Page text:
It started at the onset of puberty, when I was 11 years old. I was at school, watching my older sister load the school bus to be taken away to 6th-grade camp. Suddenly a wave of panic overcame me. I don't recall my physical symptoms other than a racing heart and nausea.
An excellent student, a talented singer and musician, a competitive athlete. That’s how I appeared on the outside as a young child, but I felt as though I were trapped in a nightmare that would never end. Years later, and after a lot of hard work, my bad dream is finally over.
As a child, I was gregarious, outgoing, and happy-go-lucky. Then something went horribly askew at about age 12. I did not know why I was unable to focus when I had been the best reader in school. I had been talkative, but I kept to myself, remained silent, and let bullies pick on me. I hadn't the slightest idea what was going on with my body and mind. Eighth-grade was probably my worst year because I was taunted, harassed, and bullied.
Merely talking to other people makes me anxious. I often experience "phone fear." I avoid social gatherings (particularly parties), which I find excruciating. Crowded settings, especially without a perceptible escape route, cause me uneasiness, sometimes panic.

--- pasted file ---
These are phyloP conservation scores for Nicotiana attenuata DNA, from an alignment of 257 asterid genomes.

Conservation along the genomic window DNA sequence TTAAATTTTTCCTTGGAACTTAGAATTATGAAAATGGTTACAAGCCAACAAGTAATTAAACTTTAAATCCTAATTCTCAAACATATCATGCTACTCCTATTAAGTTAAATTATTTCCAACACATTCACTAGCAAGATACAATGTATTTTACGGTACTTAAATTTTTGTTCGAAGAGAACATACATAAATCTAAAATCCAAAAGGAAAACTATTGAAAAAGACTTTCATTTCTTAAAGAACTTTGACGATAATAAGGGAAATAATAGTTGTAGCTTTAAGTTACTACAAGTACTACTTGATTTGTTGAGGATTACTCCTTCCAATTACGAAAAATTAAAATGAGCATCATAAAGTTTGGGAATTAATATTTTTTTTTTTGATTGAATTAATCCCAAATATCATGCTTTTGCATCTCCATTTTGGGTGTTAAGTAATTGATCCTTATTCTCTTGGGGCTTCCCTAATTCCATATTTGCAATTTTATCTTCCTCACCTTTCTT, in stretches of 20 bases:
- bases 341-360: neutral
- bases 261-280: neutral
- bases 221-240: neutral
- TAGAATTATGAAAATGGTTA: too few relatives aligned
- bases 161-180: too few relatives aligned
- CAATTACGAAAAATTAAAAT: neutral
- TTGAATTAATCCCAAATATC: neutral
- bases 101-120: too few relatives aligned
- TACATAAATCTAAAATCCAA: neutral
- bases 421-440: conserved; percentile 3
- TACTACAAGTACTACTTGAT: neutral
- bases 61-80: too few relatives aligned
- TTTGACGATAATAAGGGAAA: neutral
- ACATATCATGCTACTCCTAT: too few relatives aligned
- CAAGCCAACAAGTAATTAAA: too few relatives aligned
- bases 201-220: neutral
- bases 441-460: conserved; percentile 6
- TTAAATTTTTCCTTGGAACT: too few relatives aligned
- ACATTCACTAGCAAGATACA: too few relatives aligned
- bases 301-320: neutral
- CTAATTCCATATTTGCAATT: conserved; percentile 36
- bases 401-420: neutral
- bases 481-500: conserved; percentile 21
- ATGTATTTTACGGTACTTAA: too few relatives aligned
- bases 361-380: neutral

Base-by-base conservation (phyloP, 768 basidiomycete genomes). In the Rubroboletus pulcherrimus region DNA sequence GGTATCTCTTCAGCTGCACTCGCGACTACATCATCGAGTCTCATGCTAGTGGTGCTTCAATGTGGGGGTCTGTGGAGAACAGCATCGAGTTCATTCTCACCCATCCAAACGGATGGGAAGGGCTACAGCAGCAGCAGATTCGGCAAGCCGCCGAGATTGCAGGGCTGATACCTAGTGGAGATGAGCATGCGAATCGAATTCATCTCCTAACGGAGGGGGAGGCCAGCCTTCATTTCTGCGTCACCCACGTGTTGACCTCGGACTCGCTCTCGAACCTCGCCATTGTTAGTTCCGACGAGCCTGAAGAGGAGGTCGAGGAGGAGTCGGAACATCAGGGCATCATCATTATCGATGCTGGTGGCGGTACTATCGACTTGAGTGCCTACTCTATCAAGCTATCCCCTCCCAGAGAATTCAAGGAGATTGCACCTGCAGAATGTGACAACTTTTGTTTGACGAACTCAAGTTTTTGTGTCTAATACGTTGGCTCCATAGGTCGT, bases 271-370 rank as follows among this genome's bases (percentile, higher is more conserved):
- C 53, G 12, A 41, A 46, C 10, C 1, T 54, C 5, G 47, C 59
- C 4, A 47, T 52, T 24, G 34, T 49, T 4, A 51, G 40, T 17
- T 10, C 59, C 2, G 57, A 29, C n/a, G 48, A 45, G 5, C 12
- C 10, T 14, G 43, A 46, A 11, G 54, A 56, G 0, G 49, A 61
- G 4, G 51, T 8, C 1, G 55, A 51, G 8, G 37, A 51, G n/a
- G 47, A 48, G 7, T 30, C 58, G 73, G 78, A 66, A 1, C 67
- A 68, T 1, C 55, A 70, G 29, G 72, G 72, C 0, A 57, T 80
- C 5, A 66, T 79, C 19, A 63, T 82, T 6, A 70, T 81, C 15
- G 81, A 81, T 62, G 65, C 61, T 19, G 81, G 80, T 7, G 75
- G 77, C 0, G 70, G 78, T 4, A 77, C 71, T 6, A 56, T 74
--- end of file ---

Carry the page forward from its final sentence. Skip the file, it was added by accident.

I have suffered from social anxiety disorder since I was about 10 years old, or about 34 years. I was a very intelligent child, but when teachers noticed a difference in me, I started trying to be invisible. Social situations, including school, were torture. I bulldozed my way through life, including dabbling in alcohol and substance abuse for relief of my anxiety and depression. I find it very interesting that the disorder is marked by a morbid fear of authority figures. And here I thought I was just being a rebel!
I am a middle-aged woman, married with two children. I was diagnosed with posttraumatic stress disorder (PTSD) at age 25. I am grateful to say that I have had tremendous support, terrific professional help, a strong will to recover, and a resolve to do whatever work necessary to overcome all of my trauma. Other miraculous help has been my spiritual beliefs and practices.
I have chosen to focus on my healing, and to say only a few words about my long period of suffering. Chances are, you already know – firsthand or secondhand – more than you'd care to know about the suffering! My own suffering had its unique form, but essentially, it was no different from what you probably already know.
Why is it that artists so often depict two autonomous versions of the self? The self leaning on the sink and the self reflected in the mirror. The self pacing the kitchen in a frenzy and the self calmly seated at the table. The self barricaded inside the walk-in freezer at work for just a moment of solitude and the self leaning nonchalantly against the frozen french fries, without a care in the world.
If you are in crisis please dial 911 or 1-800-273-TALK (8255) Suicide Prevention Lifeline.Please note: ADAA is not a direct service organization. ADAA does not provide psychiatric, psychological, or medical advice, diagnosis, or treatment.
Founded in 1979, ADAA is an international nonprofit organization dedicated to the prevention, treatment, and cure of anxiety, depression, OCD, PTSD, and co-occurring disorders through aligning research, practice and education.